Everyone wants to be a General Contractor. Why? Well, there are several reasons for this. They think they can save money, lost their job and need work, have worked in one aspect of the field, or been watching too much TV and think they can do it.
We are in some tough times and everyone is looking for work. When disasters hit, lots of people want to do construction too. You have to protect yourself. So here are a few simple tips to follow, prior to hiring that person or company to do your work.
Ask the company/individual how long they have been building, remodeling, or how long they have been a general contractor. They should be able to answer with proof and confidence.
Ask the company/individual for their website, references, and business card. Check these out. Does the website show construction of a home or building? What kind of feedback did you get on their references for the construction project? What does their business card really reflect?
Does the company/individual have a primary business and they have expanded to be a General Contractor? Diversifying can be good and bad. Are they familiar with being a General Contractor on a home or building? Anyone can hire subs, but to know what all has to be done is another question, or if the sub contractors do quality work. Will they pull your permits and get the proper inspections? Expanding a business is good, as long as it is done properly and not at your expense.
It’s really funny to watch some of the TV shows and it looks so simple. But when you get into the project, there is a lot more involved than shown on TV. A simple project might be okay, but a full remodel – hire someone that can deal with any issue that might come up.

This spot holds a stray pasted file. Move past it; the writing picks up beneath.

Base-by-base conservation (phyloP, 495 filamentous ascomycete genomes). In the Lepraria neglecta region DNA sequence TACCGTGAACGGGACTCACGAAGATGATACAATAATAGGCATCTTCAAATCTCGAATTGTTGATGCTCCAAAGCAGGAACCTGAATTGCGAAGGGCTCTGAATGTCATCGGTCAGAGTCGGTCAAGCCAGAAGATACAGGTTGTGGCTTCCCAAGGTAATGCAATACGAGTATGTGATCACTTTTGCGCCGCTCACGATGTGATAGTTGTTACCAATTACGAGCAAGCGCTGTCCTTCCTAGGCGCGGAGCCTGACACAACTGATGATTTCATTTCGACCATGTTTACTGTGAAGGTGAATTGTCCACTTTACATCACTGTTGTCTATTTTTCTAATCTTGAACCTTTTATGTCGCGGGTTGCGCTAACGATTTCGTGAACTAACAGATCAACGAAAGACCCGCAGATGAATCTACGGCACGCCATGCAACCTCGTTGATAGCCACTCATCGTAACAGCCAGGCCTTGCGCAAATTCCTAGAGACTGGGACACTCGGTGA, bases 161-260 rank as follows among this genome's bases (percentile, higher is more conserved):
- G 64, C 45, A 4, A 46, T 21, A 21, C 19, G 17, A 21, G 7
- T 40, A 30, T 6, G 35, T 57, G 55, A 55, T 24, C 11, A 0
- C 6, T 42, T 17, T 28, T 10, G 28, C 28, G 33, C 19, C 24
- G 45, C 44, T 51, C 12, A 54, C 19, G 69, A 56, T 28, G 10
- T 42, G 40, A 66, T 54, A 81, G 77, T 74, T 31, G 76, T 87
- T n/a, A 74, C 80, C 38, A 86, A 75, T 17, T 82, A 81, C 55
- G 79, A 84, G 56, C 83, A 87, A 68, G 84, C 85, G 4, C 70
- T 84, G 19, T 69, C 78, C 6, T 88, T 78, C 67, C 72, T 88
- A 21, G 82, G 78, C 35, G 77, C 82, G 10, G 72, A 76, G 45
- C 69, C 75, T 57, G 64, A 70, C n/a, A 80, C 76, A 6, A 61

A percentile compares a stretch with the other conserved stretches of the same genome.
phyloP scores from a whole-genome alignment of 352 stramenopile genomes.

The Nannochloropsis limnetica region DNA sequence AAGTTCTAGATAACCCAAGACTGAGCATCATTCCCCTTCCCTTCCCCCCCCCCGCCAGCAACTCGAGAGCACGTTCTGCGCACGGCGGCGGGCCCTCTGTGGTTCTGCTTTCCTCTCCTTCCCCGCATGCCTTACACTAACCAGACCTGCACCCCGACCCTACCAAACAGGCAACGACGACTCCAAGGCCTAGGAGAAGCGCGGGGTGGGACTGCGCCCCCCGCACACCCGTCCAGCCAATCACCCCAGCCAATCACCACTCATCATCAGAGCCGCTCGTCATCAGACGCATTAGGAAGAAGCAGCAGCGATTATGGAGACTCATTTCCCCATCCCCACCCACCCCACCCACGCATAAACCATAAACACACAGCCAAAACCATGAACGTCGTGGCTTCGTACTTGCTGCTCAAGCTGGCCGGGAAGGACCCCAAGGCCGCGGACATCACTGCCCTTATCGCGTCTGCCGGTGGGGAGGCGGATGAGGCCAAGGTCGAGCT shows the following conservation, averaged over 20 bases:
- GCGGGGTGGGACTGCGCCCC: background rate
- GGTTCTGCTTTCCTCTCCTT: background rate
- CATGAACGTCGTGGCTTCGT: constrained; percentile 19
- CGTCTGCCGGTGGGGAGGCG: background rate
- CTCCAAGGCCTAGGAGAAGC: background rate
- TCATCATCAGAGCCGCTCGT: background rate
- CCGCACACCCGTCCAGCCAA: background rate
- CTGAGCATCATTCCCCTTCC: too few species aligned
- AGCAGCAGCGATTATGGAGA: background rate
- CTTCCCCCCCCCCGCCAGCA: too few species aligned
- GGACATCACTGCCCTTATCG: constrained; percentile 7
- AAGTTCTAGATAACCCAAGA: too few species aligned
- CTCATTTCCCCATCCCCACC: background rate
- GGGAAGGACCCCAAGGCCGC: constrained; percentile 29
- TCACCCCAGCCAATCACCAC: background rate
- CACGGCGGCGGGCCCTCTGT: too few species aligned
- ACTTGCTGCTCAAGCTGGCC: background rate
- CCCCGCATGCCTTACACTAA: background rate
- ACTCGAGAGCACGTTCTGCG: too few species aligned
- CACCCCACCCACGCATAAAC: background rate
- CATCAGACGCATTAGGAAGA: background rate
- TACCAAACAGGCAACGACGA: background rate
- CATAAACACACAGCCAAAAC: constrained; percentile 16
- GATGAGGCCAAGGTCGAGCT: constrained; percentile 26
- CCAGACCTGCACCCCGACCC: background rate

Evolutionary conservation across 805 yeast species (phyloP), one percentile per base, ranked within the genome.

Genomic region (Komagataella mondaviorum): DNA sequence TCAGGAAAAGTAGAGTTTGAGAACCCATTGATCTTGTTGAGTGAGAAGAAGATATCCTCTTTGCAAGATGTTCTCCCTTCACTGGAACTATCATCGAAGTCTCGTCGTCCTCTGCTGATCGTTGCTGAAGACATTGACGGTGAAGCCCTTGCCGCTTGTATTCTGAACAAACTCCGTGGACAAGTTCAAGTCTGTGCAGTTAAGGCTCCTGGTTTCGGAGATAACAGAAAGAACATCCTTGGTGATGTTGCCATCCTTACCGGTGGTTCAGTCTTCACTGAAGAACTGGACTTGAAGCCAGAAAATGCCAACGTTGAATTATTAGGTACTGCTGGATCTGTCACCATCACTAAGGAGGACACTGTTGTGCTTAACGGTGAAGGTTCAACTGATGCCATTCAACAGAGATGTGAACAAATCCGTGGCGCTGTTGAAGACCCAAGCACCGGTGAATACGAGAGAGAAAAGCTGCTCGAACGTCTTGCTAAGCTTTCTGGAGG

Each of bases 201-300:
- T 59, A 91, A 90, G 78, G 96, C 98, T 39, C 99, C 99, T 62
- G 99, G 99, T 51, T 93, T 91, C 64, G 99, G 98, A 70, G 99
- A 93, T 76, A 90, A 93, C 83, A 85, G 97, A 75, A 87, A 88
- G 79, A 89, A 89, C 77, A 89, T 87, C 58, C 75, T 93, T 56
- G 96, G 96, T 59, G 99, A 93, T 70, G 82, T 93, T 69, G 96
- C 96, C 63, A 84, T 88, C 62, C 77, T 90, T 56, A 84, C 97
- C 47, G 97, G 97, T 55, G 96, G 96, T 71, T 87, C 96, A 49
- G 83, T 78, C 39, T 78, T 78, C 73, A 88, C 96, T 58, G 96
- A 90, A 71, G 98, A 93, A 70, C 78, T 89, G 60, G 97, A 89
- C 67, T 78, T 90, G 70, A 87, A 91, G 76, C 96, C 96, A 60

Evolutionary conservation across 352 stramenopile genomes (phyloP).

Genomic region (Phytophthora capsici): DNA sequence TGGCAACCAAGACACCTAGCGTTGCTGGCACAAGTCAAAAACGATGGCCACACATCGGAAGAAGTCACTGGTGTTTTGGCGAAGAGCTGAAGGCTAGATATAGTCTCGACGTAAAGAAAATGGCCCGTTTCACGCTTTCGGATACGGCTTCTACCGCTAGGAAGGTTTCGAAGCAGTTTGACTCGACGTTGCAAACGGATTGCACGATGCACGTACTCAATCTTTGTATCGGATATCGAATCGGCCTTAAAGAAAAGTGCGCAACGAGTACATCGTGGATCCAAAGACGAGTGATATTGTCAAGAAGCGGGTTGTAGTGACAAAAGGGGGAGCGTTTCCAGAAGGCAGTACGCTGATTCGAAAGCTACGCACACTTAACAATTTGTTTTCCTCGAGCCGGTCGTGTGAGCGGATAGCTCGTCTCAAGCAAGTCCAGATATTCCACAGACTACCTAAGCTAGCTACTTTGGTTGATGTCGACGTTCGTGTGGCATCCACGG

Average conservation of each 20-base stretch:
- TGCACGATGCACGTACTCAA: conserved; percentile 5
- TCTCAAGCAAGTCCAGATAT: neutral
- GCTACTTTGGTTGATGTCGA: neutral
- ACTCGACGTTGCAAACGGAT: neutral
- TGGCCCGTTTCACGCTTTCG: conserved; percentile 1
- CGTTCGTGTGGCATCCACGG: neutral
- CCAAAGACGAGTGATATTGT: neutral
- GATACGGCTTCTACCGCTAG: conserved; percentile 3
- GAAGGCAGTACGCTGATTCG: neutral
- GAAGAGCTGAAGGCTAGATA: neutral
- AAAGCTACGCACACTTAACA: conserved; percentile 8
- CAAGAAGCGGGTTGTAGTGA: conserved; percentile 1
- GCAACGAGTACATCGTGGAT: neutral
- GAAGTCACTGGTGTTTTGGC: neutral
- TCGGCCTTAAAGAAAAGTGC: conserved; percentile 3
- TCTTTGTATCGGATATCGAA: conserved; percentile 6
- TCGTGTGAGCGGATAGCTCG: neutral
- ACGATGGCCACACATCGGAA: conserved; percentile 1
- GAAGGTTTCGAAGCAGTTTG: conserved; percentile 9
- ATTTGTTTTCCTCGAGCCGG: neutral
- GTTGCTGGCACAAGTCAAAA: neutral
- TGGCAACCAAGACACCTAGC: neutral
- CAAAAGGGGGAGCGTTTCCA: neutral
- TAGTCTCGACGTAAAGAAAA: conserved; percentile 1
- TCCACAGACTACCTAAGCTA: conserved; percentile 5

Can you really save money by doing it yourself? Maybe. However, you need to know all the steps involved, how to line the subcontractors up, what order to schedule everything, permits to pull, are just a few items. If you mess up, it might cost you twice as much to call someone in to correct the problem.
Don’t ever just give money to a stranger to get started on your job. This really happens in a time of disaster. Beware of those coming through looking for work and wanting their money up front.
Once you hire the General Contractor, ask for details of their expected work. What will you get? What materials will they use? What is the timeline for the work to be done? Both of you should sign this job specification prior to the work beginning.
In conclusion, yes, you can do the job, but do you really want to risk not really know what you are doing? It could have repercussions on down the road too. Hire an expert.
For all Your Real Estate and Building needs or questions, call Debbie at 830-833-4249 or 713-818-6658.